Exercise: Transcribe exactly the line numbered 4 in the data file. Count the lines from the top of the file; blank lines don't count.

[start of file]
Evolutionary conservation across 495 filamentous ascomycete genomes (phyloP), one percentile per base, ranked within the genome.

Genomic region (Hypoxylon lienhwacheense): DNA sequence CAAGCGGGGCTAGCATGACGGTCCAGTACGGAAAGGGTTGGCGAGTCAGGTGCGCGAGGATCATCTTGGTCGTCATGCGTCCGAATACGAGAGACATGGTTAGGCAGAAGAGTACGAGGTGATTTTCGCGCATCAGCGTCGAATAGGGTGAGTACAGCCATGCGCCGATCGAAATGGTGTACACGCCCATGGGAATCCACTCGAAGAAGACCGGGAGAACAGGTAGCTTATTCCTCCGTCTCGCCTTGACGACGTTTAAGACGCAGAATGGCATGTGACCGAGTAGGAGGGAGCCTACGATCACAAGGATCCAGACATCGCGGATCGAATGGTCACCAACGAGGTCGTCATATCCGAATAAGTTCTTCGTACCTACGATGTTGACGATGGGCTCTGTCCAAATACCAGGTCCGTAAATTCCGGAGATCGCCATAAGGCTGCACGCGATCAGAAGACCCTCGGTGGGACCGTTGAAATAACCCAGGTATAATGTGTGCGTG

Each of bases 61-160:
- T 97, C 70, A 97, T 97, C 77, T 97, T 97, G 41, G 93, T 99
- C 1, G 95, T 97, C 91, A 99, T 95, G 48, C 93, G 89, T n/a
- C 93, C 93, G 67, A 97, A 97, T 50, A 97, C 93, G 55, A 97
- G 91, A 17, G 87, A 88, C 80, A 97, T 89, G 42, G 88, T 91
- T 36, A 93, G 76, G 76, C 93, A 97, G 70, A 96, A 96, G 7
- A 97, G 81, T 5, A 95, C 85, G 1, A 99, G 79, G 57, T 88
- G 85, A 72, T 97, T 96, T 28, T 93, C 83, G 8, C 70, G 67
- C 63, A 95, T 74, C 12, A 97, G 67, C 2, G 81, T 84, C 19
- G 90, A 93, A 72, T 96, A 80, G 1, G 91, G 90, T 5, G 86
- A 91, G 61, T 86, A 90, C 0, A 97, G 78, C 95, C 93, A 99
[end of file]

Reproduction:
- T 97, C 70, A 97, T 97, C 77, T 97, T 97, G 41, G 93, T 99